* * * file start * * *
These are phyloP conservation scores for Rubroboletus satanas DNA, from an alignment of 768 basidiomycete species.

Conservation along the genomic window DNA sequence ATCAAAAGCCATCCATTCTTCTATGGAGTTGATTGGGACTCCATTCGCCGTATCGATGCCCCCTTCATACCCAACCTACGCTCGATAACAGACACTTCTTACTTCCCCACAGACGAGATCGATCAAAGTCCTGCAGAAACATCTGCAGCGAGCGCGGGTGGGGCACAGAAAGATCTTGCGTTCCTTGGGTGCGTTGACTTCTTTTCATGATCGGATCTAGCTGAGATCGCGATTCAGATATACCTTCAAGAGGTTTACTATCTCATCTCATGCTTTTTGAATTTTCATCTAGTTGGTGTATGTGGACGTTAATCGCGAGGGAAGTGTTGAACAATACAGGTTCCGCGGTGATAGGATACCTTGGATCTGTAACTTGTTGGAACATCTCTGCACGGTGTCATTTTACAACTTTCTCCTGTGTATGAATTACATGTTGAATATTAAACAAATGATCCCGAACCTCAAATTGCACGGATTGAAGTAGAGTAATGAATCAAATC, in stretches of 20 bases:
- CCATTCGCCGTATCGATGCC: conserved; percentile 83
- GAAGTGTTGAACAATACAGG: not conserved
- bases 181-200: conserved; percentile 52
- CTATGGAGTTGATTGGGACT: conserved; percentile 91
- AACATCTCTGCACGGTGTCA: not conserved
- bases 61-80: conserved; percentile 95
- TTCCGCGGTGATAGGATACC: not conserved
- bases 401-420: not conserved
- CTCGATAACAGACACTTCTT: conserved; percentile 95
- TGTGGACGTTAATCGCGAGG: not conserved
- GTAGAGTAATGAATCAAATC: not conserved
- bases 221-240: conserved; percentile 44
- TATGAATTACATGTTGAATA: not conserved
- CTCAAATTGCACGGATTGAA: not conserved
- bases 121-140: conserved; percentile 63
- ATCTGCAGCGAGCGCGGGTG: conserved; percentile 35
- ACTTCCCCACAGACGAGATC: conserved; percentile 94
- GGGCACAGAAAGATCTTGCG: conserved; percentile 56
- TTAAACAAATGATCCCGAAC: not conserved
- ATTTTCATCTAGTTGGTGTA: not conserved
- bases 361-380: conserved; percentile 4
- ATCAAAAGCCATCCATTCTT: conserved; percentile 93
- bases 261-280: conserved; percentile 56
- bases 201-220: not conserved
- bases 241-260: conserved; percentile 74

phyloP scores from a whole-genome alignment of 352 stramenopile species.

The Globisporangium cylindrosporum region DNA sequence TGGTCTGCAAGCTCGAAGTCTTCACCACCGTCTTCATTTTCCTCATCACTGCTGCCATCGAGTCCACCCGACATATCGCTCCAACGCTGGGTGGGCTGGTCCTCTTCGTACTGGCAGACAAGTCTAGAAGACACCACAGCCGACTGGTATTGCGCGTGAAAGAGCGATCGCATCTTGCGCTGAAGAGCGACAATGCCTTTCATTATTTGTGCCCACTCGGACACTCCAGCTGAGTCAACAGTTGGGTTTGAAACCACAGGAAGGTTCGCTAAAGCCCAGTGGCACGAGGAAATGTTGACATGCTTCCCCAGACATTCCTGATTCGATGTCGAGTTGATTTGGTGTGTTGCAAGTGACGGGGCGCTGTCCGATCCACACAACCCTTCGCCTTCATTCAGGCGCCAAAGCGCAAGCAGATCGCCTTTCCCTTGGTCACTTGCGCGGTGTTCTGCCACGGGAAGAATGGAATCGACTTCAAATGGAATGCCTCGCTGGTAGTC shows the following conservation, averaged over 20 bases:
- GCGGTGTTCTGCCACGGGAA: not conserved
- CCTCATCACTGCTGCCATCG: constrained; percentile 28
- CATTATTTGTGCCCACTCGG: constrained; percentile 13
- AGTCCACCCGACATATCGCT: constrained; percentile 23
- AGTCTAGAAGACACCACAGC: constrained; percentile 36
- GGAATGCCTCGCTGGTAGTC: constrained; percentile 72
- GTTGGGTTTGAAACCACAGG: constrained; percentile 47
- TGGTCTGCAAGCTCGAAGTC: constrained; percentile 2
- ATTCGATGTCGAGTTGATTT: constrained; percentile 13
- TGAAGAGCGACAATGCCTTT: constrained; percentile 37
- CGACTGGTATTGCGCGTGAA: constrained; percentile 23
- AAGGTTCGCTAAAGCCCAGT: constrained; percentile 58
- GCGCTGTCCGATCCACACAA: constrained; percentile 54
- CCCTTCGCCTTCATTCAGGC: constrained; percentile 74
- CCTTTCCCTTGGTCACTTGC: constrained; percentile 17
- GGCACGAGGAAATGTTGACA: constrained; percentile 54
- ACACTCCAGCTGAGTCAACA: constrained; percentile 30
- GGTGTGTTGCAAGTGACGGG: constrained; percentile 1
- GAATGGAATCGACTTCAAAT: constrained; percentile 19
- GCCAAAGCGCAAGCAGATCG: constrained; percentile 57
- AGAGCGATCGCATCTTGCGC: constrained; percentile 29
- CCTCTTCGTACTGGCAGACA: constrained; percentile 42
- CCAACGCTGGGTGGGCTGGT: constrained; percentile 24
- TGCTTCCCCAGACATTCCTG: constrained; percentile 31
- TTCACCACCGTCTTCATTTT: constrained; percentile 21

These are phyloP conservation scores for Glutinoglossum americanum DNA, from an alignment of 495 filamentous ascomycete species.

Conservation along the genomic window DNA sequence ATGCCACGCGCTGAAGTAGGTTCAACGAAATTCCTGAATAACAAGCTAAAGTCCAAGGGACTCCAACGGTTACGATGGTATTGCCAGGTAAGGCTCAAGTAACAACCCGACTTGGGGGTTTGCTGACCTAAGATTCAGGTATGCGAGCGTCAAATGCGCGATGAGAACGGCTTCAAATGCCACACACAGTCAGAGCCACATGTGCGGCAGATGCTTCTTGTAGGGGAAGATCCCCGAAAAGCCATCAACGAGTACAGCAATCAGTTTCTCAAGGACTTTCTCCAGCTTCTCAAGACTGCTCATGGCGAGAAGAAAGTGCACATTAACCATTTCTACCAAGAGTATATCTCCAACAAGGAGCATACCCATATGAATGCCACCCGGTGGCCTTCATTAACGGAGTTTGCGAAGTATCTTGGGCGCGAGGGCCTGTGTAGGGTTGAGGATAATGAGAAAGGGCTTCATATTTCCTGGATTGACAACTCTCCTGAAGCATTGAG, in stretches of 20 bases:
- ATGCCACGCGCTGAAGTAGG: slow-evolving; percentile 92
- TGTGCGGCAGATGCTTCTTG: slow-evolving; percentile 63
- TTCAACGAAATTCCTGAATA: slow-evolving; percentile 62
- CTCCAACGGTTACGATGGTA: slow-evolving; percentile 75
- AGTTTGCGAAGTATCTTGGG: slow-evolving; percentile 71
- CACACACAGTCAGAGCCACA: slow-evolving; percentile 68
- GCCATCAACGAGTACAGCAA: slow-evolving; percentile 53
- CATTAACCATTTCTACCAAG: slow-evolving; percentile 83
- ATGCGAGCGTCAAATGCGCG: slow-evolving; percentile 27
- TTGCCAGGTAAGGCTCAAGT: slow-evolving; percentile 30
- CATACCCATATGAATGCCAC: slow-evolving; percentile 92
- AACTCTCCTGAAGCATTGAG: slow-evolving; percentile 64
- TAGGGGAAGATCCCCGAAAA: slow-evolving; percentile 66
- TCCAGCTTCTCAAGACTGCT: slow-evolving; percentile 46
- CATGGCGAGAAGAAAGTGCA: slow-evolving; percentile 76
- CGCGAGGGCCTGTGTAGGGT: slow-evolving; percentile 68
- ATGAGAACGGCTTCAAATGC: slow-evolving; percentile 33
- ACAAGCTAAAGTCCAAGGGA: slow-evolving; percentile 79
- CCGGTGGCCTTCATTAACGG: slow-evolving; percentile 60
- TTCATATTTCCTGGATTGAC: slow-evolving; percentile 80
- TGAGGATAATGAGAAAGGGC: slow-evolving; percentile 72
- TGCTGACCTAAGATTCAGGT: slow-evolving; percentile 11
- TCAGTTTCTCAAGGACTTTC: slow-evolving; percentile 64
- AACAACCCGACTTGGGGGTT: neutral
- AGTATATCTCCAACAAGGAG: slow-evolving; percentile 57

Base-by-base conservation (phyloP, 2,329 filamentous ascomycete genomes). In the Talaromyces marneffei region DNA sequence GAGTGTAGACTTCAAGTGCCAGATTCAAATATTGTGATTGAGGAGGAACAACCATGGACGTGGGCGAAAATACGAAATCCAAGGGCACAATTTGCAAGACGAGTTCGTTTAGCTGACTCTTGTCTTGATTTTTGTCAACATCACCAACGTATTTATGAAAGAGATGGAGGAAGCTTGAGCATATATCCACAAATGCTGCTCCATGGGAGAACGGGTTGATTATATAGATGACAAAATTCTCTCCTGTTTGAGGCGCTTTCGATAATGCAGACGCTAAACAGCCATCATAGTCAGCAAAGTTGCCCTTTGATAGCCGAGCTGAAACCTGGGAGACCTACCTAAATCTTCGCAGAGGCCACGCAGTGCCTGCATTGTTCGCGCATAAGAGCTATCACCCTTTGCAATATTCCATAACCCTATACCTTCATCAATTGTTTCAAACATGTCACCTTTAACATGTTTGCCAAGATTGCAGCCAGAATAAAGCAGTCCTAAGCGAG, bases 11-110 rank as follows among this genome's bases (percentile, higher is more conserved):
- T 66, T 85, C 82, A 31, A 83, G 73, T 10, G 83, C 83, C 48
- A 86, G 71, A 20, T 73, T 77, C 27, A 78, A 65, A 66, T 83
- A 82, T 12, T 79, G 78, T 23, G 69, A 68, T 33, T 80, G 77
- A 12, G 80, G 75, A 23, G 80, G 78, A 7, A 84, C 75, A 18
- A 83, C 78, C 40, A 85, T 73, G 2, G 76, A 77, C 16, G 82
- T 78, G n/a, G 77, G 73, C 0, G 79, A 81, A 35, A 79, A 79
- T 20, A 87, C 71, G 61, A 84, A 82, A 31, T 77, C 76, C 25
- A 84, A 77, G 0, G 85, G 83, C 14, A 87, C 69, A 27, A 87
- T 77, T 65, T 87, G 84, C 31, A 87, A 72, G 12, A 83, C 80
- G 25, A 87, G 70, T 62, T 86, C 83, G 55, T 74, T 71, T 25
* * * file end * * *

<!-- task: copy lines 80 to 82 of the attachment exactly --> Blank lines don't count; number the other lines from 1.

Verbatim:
- AACAACCCGACTTGGGGGTT: neutral
- AGTATATCTCCAACAAGGAG: slow-evolving; percentile 57

Base-by-base conservation (phyloP, 2,329 filamentous ascomycete genomes). In the Talaromyces marneffei region DNA sequence GAGTGTAGACTTCAAGTGCCAGATTCAAATATTGTGATTGAGGAGGAACAACCATGGACGTGGGCGAAAATACGAAATCCAAGGGCACAATTTGCAAGACGAGTTCGTTTAGCTGACTCTTGTCTTGATTTTTGTCAACATCACCAACGTATTTATGAAAGAGATGGAGGAAGCTTGAGCATATATCCACAAATGCTGCTCCATGGGAGAACGGGTTGATTATATAGATGACAAAATTCTCTCCTGTTTGAGGCGCTTTCGATAATGCAGACGCTAAACAGCCATCATAGTCAGCAAAGTTGCCCTTTGATAGCCGAGCTGAAACCTGGGAGACCTACCTAAATCTTCGCAGAGGCCACGCAGTGCCTGCATTGTTCGCGCATAAGAGCTATCACCCTTTGCAATATTCCATAACCCTATACCTTCATCAATTGTTTCAAACATGTCACCTTTAACATGTTTGCCAAGATTGCAGCCAGAATAAAGCAGTCCTAAGCGAG, bases 11-110 rank as follows among this genome's bases (percentile, higher is more conserved):